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Obesity and Oral Contraceptive Failure

This study has been terminated.
(Due to lack of funds, the study has been terminated upon recruiting less than desired number of subjects)
Eunice Kennedy Shriver National Institute of Child Health and Human Development (NICHD)
Information provided by (Responsible Party):
Ganesh Cherala, Oregon Health and Science University Identifier:
First received: September 10, 2013
Last updated: April 15, 2015
Last verified: April 2015

Contraceptive failure is the primary cause of unintended pregnancy in the United States. With obesity rates at epidemic proportions, any association between obesity and strategies that prevent undesired pregnancies constitutes a significant public health and economic concern. Evidence from recent epidemiological studies and our preliminary data (sub-therapeutic levels of steroid hormones due to drug clearance and half-life) suggest that obesity reduces oral contraceptive efficacy. Furthermore, preliminary analysis suggested that a sub-group of obese women, defined by their own birth weight, are at higher risk of contraceptive failure. Further studies are necessary to investigate whether birth weight, a surrogate marker of in utero growth restriction, is a useful diagnostic marker for the identification of women prone to contraceptive failure. Such an understanding is critical to finding a contraceptive strategy with better efficacy for these women.

The overall goal of this project is to test pharmacokinetics of oral contraceptive agents in obese women with low birth weight and compare to obese women with normal birth weight. The main hypothesis for this proposal is that an adverse in utero environment programs the expression and function of enzymes and transporters that underlie pharmacokinetics of oral contraceptives, and leads to contraceptive failure.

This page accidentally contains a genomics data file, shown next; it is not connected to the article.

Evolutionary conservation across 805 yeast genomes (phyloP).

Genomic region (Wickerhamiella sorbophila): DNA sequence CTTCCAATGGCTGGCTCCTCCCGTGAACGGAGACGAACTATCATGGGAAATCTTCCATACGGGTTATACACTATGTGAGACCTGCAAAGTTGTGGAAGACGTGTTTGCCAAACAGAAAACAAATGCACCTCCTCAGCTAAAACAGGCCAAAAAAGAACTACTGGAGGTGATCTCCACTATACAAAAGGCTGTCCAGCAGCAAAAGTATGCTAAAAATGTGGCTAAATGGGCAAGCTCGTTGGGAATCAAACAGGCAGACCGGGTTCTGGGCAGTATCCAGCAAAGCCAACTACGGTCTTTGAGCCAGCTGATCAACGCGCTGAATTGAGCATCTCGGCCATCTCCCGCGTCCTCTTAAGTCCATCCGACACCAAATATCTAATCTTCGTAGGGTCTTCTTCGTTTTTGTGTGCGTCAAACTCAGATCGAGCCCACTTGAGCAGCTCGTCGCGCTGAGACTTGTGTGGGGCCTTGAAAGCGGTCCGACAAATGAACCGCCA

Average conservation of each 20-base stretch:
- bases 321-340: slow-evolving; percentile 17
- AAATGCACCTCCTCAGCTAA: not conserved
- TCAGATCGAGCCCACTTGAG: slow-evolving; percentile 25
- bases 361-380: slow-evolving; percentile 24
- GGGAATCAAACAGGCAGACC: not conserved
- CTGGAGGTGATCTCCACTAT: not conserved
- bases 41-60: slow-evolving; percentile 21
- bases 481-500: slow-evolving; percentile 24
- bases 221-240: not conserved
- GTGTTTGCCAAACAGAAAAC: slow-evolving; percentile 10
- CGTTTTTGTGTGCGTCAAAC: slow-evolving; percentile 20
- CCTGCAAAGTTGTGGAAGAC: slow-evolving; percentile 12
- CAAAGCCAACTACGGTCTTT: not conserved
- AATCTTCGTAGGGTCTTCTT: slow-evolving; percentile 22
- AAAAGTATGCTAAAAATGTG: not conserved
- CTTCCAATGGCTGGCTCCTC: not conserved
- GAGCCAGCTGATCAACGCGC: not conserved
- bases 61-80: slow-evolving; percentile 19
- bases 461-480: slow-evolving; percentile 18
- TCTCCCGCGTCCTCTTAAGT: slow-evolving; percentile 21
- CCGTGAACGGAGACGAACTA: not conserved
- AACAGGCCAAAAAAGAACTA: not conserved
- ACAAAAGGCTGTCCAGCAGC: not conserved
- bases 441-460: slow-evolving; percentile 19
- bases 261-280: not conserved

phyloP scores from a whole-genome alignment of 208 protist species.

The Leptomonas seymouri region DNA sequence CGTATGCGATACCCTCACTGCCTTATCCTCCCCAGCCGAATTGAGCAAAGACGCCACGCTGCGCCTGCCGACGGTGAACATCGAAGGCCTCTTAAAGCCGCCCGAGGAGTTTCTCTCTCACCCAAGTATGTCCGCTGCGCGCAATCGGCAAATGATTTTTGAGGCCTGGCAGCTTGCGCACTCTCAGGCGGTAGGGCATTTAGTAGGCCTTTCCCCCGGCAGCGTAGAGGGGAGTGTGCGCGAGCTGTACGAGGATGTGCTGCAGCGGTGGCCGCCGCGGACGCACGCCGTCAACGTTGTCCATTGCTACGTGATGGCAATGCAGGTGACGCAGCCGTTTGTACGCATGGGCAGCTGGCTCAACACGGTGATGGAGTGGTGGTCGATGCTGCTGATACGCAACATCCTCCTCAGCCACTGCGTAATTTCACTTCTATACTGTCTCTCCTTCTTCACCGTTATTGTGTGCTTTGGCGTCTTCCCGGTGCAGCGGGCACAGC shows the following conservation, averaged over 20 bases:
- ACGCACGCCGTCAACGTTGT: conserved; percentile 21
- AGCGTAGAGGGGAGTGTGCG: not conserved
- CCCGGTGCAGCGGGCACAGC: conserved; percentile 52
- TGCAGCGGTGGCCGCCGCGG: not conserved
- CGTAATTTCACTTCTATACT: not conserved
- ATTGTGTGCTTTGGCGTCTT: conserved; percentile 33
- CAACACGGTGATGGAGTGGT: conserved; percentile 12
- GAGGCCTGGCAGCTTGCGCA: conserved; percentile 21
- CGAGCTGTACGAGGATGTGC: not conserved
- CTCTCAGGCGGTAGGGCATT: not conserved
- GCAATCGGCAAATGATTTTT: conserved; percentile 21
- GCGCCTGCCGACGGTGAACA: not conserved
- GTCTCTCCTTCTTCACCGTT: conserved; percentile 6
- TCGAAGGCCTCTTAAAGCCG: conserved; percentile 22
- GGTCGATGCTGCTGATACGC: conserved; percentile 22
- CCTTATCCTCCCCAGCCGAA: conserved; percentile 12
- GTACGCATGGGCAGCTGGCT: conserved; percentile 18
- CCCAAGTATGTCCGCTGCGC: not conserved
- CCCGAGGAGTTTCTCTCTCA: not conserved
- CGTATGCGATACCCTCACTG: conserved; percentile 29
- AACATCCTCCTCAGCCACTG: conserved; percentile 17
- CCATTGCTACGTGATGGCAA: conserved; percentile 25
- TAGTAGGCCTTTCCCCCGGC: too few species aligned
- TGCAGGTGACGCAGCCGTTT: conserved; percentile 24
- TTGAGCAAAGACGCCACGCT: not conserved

Reproductive-aged, ovulatory women of obese BMI >30 kg/m2 with normal birth weight (5.5-8 lbs; n=10) and low birth weight (<5.5 lbs; n=10), will be placed on oral contraceptives for 1 month. At several key time points, synthetic steroid pharmacokinetics, gonadotropins (luteinizing hormone, follicle-stimulating hormone) and ovarian hormone levels (estradiol, progesterone) will be monitored.

Contraception Fetal Growth Retardation Infant, Small for Gestational Age Obesity

Study Type: Observational
Study Design: Observational Model: Cohort
Time Perspective: Prospective
Official Title: Prenatal Growth Programs Oral Contraceptive Metabolism and Effectiveness

Further study details as provided by Ganesh Cherala, Oregon Health and Science University:

Primary Outcome Measures:
  • Measure pharmacokinetic parameters of oral contraceptives including drug clearance. [ Time Frame: on day 21 of oral contraceptive use ]
    Serum concentration-time data for each subject will be analyzed using a non-compartmental model assumption. Serum concentrations below the lower limit of quantitation (LLOQ) at the beginning and end of the profile will be set to zero. Serum concentration-time profiles will be summarized using descriptive statistics and graphical display. Student t-tests will be used to test whether the average values of each of the pharmacokinetic parameters, including free concentrations, differ between the four groups of women.

Secondary Outcome Measures:
  • Measure levels of gonadotropins and ovarian hormones [ Time Frame: Days 21-25 of oral contraceptive use ]